Thursday, August 09, 2012

How byzantine was the Byzantine civil service?

Byzantine is a descriptive adjective for a very complicated bureaucracy

Byzantine: Highly complicated; intricate and involved: a bill to simplify the byzantine tax structure.

Byzantine: (of a system or situation) Excessively complicated, typically involving a great deal of administrative detail - Byzantine insurance regulations

John D Cook talks here about how the Roman bureaucracy was less than the size of Heuston's. How does the Roman Empire figure compare to a famously bureaucratic empire?

According to recent historians the Byzantine empire did not have that many beaueacrats '‘In terms of staff numbers the Byzantine bureaucracy was relatively small: a recent estimate for the ninth century central civil service places the number of core staff at five to six hundred men, split between thirteen different bureaux or departments of state’'

This was in an empire of around 7 million people. France has about 90 civil servants to 1000 people. Which by the per capita numbers in more than 1000 times the dictionary definition of bureaucratic.

2 comments:

Séan Billings said...

The Romans needed fewer civil servants for several reasons. First of all, much of the Roman empire was client states, meaning that the Roman bureaucracy really only dealt with a puppet government, which took care of the details in their own way. Another reason is that the Roman government provided far fewer services than modern governments, requiring fewer staff. They had private systems for much of what we expect the government to do, including Taxation http://www.taxworld.org/History/tax_farming.htm Another reason is that much of their society was agrarian. As long as someone keeps track of who owns the land and how much tax has been paid, most people generate very little of a paper trail.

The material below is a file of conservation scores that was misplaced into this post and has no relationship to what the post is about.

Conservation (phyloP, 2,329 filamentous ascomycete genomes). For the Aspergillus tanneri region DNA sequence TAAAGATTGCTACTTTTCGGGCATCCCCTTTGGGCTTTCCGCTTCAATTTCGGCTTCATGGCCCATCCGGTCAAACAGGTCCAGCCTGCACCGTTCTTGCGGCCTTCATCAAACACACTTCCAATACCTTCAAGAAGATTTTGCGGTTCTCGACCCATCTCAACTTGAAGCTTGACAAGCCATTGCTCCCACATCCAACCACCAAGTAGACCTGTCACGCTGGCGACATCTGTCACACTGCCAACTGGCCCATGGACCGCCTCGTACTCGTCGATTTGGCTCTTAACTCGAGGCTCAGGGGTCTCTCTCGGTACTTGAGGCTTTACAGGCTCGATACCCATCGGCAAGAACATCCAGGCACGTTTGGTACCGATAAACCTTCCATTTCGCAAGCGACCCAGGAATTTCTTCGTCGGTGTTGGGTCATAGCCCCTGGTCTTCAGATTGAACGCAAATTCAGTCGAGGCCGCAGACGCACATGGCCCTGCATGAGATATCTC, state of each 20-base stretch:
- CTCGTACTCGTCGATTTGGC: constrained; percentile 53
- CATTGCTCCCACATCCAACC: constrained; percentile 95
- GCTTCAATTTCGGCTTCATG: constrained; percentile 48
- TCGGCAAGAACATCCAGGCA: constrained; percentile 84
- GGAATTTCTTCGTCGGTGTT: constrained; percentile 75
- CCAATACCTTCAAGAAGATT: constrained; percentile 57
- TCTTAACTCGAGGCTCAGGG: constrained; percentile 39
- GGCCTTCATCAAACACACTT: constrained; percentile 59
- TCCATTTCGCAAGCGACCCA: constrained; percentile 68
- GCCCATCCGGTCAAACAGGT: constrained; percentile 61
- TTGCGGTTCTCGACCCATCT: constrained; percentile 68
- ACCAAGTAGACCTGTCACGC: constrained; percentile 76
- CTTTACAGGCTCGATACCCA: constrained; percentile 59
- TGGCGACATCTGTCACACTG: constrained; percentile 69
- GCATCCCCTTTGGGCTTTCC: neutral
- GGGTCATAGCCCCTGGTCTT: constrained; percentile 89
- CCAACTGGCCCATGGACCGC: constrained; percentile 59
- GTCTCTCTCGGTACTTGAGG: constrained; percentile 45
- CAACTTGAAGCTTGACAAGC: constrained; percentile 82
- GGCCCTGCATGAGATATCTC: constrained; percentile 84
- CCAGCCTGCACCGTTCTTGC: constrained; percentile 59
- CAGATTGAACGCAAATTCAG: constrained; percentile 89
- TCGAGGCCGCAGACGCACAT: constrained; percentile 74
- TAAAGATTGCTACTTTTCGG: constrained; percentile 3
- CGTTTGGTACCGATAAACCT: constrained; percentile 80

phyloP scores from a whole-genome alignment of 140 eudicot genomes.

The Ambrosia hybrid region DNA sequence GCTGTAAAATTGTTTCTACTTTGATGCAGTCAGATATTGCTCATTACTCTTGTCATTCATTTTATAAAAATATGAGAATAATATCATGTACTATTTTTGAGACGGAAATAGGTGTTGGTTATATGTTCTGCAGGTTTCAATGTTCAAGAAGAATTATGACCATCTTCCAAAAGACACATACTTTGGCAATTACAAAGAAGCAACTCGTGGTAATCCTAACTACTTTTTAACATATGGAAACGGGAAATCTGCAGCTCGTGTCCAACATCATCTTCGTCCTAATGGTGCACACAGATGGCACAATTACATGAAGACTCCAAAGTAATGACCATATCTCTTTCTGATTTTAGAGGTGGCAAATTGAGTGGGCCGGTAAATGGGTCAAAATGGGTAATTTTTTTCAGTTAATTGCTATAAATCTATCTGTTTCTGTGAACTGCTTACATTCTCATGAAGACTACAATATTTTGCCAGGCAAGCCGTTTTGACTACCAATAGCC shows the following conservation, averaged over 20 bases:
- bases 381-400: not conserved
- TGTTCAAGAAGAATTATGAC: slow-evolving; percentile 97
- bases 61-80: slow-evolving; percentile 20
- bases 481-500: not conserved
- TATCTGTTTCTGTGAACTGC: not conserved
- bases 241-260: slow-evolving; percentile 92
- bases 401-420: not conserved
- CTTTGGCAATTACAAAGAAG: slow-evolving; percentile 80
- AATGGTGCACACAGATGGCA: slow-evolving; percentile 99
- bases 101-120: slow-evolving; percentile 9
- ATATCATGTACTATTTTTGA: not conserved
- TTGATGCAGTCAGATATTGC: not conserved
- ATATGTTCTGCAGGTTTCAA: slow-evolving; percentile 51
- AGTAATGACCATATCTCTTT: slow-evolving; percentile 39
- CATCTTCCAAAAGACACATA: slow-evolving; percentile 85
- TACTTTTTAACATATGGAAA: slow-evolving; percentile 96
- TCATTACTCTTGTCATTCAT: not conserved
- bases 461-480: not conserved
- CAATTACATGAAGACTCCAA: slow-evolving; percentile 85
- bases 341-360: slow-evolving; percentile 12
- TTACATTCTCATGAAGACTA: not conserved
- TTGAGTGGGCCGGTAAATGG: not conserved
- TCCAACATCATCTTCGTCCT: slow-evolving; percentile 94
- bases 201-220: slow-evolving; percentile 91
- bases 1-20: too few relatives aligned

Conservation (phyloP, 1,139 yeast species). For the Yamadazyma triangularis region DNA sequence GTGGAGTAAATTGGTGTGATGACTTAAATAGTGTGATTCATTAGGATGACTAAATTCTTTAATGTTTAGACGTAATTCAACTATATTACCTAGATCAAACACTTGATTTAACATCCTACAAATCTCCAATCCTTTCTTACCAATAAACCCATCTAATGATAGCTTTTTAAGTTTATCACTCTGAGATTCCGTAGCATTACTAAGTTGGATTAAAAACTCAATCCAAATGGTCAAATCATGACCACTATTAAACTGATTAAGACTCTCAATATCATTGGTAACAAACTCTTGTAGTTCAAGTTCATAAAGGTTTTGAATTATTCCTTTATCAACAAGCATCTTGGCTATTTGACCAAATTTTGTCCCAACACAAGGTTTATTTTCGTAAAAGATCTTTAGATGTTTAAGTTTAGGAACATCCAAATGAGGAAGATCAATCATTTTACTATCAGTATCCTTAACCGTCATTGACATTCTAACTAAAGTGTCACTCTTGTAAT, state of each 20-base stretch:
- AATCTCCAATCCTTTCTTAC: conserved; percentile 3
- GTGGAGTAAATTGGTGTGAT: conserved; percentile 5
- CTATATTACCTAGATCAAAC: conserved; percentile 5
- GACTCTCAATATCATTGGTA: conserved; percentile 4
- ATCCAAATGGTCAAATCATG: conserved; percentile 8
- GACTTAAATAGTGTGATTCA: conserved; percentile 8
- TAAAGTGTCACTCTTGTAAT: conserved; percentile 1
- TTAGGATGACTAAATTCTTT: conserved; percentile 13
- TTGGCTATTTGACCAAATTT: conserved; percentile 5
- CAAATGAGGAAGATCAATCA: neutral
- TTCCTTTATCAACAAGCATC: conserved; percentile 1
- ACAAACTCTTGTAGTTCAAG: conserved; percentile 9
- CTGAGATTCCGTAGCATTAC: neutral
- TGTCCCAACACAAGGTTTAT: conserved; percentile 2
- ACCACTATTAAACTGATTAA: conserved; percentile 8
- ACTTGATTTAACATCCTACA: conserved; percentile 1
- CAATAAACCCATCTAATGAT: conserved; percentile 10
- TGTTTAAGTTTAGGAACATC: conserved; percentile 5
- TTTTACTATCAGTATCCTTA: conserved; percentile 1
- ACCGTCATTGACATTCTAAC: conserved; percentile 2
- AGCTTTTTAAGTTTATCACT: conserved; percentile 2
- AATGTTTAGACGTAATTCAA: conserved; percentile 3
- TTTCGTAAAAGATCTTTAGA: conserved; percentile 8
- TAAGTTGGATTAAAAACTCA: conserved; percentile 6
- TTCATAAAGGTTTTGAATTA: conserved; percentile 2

I know less about the Byzantine empire, but I can't see it being very different. Few Byzantine citicens ever needed a driving licence or applied for plannning permission for an extension.

David Curran said...

Good points.

On the other hand they did not have computers and other office efficiency improvements.

I saw a Syrian bank a few years ago where they were doing everything by hand not through computers. There were just lines of clerks flicking through pages.

The Roman army had roughly the same number of soldiers per person as the US currently has. So some branches of government have expanded hugely but others remained the same or decreased.